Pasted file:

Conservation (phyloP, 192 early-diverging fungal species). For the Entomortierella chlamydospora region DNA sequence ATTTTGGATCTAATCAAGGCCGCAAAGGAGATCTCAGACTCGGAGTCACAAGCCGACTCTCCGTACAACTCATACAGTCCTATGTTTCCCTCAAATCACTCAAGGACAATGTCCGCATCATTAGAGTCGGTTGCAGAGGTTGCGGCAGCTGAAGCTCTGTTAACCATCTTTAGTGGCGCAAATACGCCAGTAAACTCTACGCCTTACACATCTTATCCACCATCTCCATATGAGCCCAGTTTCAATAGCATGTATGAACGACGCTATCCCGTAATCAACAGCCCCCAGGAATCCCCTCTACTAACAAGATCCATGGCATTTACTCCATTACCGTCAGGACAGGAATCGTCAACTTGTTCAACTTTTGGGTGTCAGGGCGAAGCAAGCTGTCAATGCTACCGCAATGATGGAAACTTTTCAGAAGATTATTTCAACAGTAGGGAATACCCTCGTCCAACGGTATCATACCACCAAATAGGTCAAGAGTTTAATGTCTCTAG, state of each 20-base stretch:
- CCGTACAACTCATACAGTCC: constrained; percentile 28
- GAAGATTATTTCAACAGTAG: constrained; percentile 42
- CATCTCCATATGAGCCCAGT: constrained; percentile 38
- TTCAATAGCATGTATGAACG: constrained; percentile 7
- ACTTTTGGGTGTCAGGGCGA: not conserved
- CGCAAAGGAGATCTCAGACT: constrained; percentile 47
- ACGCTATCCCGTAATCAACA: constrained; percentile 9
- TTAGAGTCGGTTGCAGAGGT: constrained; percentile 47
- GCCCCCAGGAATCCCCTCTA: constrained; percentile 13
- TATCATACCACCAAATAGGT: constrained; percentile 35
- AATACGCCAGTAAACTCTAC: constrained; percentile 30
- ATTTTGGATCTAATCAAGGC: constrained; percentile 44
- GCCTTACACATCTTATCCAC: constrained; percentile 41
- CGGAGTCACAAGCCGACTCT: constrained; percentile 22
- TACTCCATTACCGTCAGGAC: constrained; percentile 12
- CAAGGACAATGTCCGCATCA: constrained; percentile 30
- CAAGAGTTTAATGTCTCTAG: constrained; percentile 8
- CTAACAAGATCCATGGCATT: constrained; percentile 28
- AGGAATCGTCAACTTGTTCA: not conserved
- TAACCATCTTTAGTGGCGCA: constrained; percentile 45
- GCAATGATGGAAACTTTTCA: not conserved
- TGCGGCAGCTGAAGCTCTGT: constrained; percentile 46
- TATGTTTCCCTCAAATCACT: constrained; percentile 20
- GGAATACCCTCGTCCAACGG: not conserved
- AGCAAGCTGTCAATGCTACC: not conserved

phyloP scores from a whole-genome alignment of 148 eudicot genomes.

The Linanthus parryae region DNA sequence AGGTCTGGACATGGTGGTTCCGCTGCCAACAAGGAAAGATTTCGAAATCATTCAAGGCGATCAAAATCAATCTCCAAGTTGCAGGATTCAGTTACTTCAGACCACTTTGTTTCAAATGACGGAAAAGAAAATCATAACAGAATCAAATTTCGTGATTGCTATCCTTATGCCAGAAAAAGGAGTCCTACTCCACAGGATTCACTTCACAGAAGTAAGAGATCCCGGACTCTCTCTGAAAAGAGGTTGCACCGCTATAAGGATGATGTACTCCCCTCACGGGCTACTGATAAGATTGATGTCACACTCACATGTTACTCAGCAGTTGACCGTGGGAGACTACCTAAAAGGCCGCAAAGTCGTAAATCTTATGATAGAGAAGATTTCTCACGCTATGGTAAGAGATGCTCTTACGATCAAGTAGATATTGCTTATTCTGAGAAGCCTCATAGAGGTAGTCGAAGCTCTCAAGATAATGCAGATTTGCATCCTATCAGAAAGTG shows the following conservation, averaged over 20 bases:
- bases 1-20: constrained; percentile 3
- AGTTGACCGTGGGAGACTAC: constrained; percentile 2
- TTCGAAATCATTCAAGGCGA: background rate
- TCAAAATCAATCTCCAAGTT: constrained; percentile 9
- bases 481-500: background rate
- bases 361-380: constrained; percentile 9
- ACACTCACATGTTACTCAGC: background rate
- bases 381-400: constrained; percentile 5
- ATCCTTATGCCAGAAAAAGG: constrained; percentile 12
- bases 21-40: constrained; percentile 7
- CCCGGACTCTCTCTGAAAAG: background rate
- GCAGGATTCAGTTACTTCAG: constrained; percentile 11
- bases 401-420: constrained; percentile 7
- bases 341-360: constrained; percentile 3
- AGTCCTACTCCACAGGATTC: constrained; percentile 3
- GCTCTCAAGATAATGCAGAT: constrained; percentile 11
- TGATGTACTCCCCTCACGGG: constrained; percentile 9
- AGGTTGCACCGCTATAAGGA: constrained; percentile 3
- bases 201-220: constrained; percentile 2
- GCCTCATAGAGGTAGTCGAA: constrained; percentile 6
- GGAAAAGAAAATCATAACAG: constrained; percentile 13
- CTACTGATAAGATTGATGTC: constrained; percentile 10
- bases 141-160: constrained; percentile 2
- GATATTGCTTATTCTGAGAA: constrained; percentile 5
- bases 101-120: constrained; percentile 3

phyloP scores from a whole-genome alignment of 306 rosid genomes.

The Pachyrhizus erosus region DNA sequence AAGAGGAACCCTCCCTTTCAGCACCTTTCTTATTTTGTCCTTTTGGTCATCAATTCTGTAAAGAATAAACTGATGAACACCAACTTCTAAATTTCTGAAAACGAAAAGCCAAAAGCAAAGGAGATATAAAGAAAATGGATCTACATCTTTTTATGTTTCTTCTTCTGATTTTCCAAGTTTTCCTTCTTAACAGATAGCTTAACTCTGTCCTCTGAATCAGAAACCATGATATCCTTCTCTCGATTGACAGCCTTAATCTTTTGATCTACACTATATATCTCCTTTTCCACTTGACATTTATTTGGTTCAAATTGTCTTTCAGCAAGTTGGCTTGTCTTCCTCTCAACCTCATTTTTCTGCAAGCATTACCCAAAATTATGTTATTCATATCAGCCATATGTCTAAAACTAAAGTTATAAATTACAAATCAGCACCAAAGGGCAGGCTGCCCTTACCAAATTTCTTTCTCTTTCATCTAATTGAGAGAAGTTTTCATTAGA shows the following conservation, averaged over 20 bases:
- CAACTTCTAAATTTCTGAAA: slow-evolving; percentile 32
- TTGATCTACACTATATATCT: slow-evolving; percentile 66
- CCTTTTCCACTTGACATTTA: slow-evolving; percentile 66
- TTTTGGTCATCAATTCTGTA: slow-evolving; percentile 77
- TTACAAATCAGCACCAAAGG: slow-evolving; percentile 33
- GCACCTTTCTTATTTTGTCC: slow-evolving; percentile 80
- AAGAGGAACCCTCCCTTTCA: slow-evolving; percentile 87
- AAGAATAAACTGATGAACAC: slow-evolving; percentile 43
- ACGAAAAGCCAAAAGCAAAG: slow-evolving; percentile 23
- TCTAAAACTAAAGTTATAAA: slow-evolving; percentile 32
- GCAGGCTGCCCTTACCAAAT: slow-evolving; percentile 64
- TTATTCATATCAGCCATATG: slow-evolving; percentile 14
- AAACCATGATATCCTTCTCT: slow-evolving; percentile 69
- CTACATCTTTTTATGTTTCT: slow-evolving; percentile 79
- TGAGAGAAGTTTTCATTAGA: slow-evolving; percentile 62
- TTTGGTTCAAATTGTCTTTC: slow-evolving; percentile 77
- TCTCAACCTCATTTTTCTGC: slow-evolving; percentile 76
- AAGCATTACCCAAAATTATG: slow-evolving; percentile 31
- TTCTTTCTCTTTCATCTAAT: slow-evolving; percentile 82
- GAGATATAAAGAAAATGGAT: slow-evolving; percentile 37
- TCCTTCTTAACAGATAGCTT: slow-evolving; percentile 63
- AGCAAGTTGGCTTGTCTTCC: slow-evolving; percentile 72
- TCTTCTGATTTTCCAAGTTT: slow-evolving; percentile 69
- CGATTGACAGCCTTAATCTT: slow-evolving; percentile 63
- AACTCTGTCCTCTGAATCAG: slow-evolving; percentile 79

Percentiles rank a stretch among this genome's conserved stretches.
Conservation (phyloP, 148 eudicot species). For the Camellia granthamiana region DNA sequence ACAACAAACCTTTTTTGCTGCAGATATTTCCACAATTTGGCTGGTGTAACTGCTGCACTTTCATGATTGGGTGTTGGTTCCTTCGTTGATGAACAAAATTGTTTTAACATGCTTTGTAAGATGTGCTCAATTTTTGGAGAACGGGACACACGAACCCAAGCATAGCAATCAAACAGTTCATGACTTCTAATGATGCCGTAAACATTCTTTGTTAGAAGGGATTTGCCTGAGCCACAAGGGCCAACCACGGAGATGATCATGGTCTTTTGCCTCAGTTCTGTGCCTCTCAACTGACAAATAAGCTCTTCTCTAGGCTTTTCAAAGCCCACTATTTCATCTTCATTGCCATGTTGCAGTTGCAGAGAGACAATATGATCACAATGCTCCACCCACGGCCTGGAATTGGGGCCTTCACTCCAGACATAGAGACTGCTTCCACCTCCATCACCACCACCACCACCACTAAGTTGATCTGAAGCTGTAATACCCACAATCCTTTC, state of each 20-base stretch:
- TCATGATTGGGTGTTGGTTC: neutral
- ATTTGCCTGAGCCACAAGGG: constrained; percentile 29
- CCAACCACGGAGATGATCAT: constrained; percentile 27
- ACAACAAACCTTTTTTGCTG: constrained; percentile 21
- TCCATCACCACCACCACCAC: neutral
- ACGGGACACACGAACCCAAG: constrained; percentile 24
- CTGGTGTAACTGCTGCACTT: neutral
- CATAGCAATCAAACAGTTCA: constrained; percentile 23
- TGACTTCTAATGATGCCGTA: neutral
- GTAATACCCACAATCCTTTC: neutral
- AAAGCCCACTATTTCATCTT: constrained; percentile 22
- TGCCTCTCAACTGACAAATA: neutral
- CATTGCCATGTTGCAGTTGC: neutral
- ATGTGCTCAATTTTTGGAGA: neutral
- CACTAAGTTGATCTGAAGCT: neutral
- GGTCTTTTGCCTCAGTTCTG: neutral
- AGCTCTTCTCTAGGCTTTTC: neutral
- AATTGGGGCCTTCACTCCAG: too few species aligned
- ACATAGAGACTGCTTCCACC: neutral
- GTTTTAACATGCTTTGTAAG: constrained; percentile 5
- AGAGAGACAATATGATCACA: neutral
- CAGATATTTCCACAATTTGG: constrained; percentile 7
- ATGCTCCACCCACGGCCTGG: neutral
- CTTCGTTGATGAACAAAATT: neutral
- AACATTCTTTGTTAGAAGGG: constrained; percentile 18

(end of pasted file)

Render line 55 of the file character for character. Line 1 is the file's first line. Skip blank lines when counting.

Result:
The Pachyrhizus erosus region DNA sequence AAGAGGAACCCTCCCTTTCAGCACCTTTCTTATTTTGTCCTTTTGGTCATCAATTCTGTAAAGAATAAACTGATGAACACCAACTTCTAAATTTCTGAAAACGAAAAGCCAAAAGCAAAGGAGATATAAAGAAAATGGATCTACATCTTTTTATGTTTCTTCTTCTGATTTTCCAAGTTTTCCTTCTTAACAGATAGCTTAACTCTGTCCTCTGAATCAGAAACCATGATATCCTTCTCTCGATTGACAGCCTTAATCTTTTGATCTACACTATATATCTCCTTTTCCACTTGACATTTATTTGGTTCAAATTGTCTTTCAGCAAGTTGGCTTGTCTTCCTCTCAACCTCATTTTTCTGCAAGCATTACCCAAAATTATGTTATTCATATCAGCCATATGTCTAAAACTAAAGTTATAAATTACAAATCAGCACCAAAGGGCAGGCTGCCCTTACCAAATTTCTTTCTCTTTCATCTAATTGAGAGAAGTTTTCATTAGA shows the following conservation, averaged over 20 bases: